Economical reductionism and humanistic perspective in contemporary sociology of religions
Source document: Religio. 2004, vol. 12, iss. 2, pp. -186
ISSN1210-3640 (print)2336-4475 (online)
License: Not specified license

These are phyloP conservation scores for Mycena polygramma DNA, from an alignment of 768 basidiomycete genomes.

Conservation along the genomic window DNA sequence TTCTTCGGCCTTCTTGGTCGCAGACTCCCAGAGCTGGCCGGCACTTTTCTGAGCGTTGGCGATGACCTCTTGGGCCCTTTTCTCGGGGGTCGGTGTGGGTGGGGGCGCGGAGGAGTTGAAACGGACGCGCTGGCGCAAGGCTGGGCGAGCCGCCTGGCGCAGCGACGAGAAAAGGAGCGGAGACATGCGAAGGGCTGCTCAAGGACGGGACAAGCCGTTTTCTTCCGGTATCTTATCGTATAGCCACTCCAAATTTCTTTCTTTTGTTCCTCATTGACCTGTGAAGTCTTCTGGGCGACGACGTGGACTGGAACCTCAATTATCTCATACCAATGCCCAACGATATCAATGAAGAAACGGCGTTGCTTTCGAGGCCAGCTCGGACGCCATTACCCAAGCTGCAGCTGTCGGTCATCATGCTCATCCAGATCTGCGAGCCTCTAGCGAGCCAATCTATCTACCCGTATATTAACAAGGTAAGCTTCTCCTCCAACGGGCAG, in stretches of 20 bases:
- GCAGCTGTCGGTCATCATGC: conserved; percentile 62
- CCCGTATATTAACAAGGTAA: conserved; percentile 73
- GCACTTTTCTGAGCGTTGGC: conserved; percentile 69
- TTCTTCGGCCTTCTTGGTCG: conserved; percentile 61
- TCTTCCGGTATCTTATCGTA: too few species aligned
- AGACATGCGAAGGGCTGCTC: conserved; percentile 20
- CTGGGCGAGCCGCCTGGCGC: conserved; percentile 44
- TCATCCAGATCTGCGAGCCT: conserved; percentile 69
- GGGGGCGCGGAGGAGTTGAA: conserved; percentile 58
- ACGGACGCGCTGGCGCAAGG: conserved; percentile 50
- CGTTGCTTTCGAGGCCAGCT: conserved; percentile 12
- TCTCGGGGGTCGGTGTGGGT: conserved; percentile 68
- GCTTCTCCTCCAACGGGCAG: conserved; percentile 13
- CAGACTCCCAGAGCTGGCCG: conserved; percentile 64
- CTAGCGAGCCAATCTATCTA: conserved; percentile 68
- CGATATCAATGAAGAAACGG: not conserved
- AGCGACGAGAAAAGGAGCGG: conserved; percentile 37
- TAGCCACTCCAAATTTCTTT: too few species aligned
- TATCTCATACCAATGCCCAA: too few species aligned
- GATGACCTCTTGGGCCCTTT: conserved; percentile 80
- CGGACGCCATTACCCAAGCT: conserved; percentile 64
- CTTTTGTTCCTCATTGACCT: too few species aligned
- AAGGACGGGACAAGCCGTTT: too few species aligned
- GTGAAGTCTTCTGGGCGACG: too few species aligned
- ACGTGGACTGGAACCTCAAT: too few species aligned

In this article the author concerns with different theoretical and methodological approaches in the contemporary sociology of religions. He argues that after the fall of the secularization thesis in the 1980s, two different "new paradigms" have emerged. The first one he identifies as an economical approach of the rational (religious) choice theory, established by R. Stark and his colleagues, while the second one as a humanistic approach of P. L. Berger and other, usually European, widely oriented sociologists. The author argues that this differentiation is connected both with interdisciplinary domination of economic and economic - like thought in humanities and social sciences (conceptualizing religious markets etc.), and with multiplication of approaches in the contemporary economy and economic sociology. While the rational choice theorists have found the backgrounds of their theory in the neoclassical economics, the approach of the others can be connected with economic sociology and other critics of neoclassical paradigm. -- After brief description of both paradigmatic ways in the contemporary sociology of religions, the author turns to their comparison and critical evaluation. He deals mainly with the "window-signs" of the rational choice approach, like the explanations of differences between competitive religious markets and religious monopolies, overwhelming growth of the strict denominations, etc. Although he agrees with some of these explanations, he usually finds them too reducing, due to the fact they ignore historical and systematic divergences of religious markets. Also the rationality of religious behaviour itself seems to be more observers' wish or the self-fulfilling prophecy than real description of social and symbolic functioning of religion, while the approach puts almost no attention to privatized, "organization-less" forms of religious expression and/or its functional equivalents. Due to these interpretational lacks of the rational religious choice theory the author summarizes that the so-called humanistic approach to the study of religions seems to be more satisfied, especially with respect to the (re)building of Czech sociology of religions. The advantages of the economic-like approach, especially the theory's possibility of operationalizing and making the quantitative surveys, seems not worth enough for its application, neither for its wider social, politic and other use.
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